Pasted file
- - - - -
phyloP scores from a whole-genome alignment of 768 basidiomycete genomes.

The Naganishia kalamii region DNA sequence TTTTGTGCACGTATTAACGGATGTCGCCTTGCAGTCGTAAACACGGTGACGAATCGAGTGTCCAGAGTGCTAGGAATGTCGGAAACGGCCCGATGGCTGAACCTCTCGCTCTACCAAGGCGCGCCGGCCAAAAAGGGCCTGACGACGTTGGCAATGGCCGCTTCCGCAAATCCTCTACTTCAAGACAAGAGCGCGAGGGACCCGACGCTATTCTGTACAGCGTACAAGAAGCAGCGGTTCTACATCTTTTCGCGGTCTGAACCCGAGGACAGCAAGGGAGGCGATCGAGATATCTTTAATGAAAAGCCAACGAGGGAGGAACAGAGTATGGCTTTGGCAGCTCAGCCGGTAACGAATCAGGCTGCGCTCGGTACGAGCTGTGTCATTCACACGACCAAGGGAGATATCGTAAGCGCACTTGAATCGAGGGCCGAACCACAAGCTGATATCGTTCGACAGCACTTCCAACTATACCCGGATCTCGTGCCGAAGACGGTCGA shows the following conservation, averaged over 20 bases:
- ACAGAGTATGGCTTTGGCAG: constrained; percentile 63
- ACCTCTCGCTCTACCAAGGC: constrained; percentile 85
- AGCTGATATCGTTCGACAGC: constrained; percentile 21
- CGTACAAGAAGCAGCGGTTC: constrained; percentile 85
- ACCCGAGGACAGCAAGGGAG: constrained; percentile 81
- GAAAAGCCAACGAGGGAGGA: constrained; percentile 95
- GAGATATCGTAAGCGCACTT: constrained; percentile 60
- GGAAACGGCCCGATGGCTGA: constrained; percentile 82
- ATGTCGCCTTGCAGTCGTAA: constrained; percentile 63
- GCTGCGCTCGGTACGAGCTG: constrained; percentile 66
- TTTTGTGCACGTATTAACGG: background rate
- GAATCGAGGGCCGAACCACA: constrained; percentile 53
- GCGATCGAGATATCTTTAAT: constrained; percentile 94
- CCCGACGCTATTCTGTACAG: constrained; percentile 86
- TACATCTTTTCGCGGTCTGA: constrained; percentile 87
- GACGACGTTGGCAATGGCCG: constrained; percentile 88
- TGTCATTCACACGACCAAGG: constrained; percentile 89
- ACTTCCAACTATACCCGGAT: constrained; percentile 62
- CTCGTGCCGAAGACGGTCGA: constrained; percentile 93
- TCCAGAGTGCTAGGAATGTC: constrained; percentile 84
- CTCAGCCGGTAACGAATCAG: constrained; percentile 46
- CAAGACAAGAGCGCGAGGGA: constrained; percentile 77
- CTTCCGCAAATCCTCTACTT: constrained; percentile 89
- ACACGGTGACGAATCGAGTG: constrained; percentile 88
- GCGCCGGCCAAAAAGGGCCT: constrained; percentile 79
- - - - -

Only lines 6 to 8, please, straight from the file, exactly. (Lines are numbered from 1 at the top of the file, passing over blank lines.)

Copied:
- CGTACAAGAAGCAGCGGTTC: constrained; percentile 85
- ACCCGAGGACAGCAAGGGAG: constrained; percentile 81
- GAAAAGCCAACGAGGGAGGA: constrained; percentile 95